President Obama's ambitious plan to overhaul the nation's healthcare system got a major boost when a pivotal House committee passed a compromise bill Friday night, clearing the way for a floor vote this fall.
The bill was approved 31 to 28, with five Democrats and all of the Republicans on the energy and commerce committee voting against it. Despite the defections, enough liberal and conservative Democrats were able to come together to break the deadlock that had stalled the bill for weeks.
"We are a diverse caucus with many points of view," said committee Chairman Henry A. Waxman (D-Beverly Hills). "We've agreed we need to pull together."
To reach agreement, Waxman earlier this week had accepted conservative lawmakers' demands to limit the bill's price tag to $1 trillion over 10 years, exempt more small businesses from the employer-provided insurance mandate, and reduce the number of low-income people who would qualify for subsidized coverage.
But those changes provoked a backlash among liberals. To win them back, Waxman crafted a compromise that would restore low-income subsidies. The committee also added a major provision that would limit the premium increases that insurers could impose, and another that would let the government negotiate pharmaceutical prices under Medicare's prescription drug program -- a goal long sought by liberals as a way to reduce drug costs. (The idea was bitterly opposed by Republicans when the program was established in 2003, as critics questioned whether the government would secure discounts.)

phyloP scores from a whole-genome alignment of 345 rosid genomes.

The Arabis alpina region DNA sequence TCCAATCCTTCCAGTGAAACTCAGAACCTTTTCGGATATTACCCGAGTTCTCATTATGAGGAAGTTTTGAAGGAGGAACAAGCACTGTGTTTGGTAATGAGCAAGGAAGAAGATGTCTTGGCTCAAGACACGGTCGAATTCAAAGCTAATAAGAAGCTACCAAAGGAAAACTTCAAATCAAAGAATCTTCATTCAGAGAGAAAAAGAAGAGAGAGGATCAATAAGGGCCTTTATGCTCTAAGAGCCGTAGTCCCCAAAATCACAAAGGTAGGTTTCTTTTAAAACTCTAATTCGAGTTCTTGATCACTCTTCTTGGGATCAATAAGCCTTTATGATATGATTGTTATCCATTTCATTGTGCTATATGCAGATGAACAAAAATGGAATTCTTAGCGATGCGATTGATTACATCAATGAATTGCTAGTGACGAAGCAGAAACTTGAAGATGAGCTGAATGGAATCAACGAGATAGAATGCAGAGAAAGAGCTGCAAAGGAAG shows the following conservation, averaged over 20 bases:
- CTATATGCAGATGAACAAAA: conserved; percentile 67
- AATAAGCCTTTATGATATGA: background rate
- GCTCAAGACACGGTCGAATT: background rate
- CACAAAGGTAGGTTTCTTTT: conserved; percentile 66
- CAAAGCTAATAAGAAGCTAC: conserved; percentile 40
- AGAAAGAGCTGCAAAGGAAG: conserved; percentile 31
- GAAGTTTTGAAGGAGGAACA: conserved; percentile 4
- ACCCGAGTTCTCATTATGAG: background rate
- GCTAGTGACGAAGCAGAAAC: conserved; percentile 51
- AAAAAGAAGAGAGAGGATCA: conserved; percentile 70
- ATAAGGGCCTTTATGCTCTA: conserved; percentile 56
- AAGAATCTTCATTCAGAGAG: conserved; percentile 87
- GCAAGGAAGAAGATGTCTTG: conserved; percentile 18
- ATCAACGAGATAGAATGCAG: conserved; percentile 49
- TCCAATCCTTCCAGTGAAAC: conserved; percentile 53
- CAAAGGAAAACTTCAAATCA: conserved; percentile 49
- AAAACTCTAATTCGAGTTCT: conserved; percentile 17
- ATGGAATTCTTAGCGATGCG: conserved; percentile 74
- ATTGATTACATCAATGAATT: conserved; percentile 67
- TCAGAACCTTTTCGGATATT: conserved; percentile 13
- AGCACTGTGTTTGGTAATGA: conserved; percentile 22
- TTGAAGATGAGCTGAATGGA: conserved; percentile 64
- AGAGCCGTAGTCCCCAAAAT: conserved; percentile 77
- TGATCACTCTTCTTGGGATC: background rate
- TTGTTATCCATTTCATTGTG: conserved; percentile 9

The bill is designed to provide insurance for the 46 million people in the U.S. who now go without it; to curb healthcare costs; and to make it harder for companies to deny coverage or increase premiums.
"We have a historic opportunity to transform our healthcare system," Rep. Mike Ross (D-Ark.), a leader of the panel's conservative faction, said ahead of the vote.
But Republicans said that despite changes made to address conservative Democrats' concerns, the legislation remained a costly, intrusive expansion of government power over medical care. Conservatives did little more than "pick the color of the lipstick on this pig," said Rep. Mike Rogers (R-Mich.).
The vote came just as House members prepared to leave town for a monthlong recess.
Now Democratic leaders are asking lawmakers to fan out around the country to help Obama sell the plan. They will, among other things, try to counter efforts to portray the bill as a government takeover of medicine and to convince middle-class people that the plan would benefit those who already have insurance.
Every House member was given a card summarizing details of the $1-trillion bill -- including new insurance subsidies for the poor, tax credits for small businesses that provide coverage for their workers, and expanded prescription drug coverage for the elderly.
The legislation also would broaden Medicaid, the federal-state healthcare program, to cover more low-income people. Middle-class workers would receive new subsidies to pay health insurance premiums. And government-sponsored insurance would be available as an alternative to private plans.